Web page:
Some doctors may even skip the treatments mentioned above and order you to get the ultrasound images earlier.
The imaging lets enables your doctor to analyze your tendon’s precise characteristics and pinpoint where the degeneration is taking place. Platelet-rich plasma or corticosteroid injections could control the inflammation.
That said, these injections are not as reliable as other treatments. You may require surgery if injection therapy and conservative treatments do not work.
Can I Return to Sports After a Tennis Elbow Surgery?
Elbow tendonitis surgeries have an excellent success rate. Surgeons repair damaged areas by exposing the tendon. You will need to rest and recover for two to seven months, depending on your specific case.
The doctor will prescribe you some medicines and create a physical therapy schedule for the upcoming months. It would be best if you did not skip these sessions as they will speed up your recovery and could even help you resume athletic activities sooner than expected.
However, do not return to sports or any other activity unless your doctor gives you the thumbs up. Not abiding by the recommended resting period could aggravate your injury and cause infection. Some people even lose their strength and flexibility by ignoring their surgeon’s orders.
Do not rush your return to normal activities once your doctor clears you. Instead, start with slow and steady movements to regain your range of motion and strength. Track your progress and inform your doctor about it in follow-up visits to ensure they tell you if your recovery has been successful.
Other Conventional Ways to Treat Your Tennis Elbow
Approaching for medical help can be pretty expensive depending on the severity of your tennis elbow pain. If you are not quite ready to face them, then there are some decent home remedies that you can try out first.
These methods may not guarantee you overnight success. Success rate depends on how often you apply these methods for a certain period of time.
You can simply use some ice cubes to treat your tennis elbow as cold helps to ease the inflammation and swollen areas. Simply cover them with a thin cloth and apply it on your elbow where you feel the pain. For better support, place your elbow on a soft cushion.
Apply some pressure to the affected area for about 20 minutes. Please do not exceed over 20 minutes. Do this a few times a day when time permits for you. Just to take note never to place the ice cubes directly on your skin as it might cause some damage to your delicate tissues.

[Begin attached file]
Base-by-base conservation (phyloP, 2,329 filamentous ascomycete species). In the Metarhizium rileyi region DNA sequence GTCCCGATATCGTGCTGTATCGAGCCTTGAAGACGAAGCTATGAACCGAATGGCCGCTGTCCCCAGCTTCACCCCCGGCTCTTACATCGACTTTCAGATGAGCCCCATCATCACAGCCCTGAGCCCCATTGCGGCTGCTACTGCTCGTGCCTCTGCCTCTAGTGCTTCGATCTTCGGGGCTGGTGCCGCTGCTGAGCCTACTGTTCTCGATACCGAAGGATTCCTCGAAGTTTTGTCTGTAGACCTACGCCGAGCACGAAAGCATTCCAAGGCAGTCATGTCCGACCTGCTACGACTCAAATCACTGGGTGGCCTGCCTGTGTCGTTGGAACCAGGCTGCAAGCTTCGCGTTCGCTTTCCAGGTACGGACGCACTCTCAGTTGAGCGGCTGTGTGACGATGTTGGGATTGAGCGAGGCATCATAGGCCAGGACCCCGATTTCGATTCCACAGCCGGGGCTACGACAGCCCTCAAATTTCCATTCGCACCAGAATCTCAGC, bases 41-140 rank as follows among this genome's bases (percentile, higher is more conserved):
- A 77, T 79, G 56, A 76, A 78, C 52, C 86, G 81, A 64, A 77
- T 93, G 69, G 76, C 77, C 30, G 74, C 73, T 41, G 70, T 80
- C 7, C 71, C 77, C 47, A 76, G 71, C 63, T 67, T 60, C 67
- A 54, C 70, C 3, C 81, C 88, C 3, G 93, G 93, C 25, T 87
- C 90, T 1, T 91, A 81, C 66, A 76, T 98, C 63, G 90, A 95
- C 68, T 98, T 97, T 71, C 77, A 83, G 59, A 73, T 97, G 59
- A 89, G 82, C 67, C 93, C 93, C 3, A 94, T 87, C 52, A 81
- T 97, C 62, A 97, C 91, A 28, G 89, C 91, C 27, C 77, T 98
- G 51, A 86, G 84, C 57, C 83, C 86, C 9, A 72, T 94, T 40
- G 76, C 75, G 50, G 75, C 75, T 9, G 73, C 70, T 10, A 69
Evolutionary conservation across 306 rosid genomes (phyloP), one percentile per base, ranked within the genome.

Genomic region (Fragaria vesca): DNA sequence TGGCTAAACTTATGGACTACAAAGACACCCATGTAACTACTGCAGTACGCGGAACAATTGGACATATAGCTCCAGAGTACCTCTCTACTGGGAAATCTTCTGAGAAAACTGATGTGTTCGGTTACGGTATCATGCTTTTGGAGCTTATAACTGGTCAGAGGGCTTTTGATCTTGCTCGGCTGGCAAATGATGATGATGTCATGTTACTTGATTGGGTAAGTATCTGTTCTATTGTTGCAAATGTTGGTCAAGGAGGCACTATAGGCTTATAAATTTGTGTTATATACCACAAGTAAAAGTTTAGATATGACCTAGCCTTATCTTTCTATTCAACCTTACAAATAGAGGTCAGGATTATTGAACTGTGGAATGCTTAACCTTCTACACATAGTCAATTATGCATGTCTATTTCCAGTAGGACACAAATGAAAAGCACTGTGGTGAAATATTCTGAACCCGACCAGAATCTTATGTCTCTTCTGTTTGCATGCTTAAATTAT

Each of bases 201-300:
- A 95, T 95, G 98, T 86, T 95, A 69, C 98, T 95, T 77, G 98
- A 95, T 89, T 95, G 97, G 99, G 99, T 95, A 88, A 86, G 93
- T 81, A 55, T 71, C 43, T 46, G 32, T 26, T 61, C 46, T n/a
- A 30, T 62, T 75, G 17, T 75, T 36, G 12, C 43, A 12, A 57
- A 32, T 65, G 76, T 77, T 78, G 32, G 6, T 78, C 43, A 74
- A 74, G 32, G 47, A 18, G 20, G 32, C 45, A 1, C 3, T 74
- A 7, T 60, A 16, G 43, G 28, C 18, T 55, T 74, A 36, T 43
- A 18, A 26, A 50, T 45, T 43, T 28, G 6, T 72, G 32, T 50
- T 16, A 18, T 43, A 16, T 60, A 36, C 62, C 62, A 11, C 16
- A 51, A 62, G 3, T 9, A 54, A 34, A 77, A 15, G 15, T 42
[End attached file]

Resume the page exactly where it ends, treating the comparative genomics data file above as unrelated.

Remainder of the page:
If you don’t want to use any ice cubes, you can simply use an ice pack where you can apply it directly on your skin.
Spiky Ball Massage
Use the spiky massage ball to roll over those veins and muscles groups below and top of your forearm.
Start from the wrist and all the way to the elbow. You can either use your hand to roll it or simply place the ball on a table or any flat stable surface area and roll your forearm over it.
Roll the spiky ball from side to side and forward to backward motion covering every inch as you move up towards your elbow. Do ensure to apply some level of pressure till you feel the nerves and tissues being massaged and your fingers moving automatically in a relaxed state.
Cover every inch using this pressure for about 20 to 30 seconds. You should experience some level of discomfort or pain in the beginning. That should be fine as it is good pain and you’ll get used to it as you progress.
When coming towards the elbow, place it above your elbow joint and below your triceps and continue rubbing the ball from side to side, up and down motions at different angles kneading your tight tendon muscles.
Doing this spiky ball massage will release some level of tightness in your extensor muscle groups of your forearms and increase blood flow too.
Do not be disheartened if you are not experiencing any improvements doing these home remedies. It will take a longer time to fully cure it as opposed to approaching your doctor. That is unless if you want a faster recovery.
Have patience will rule the world!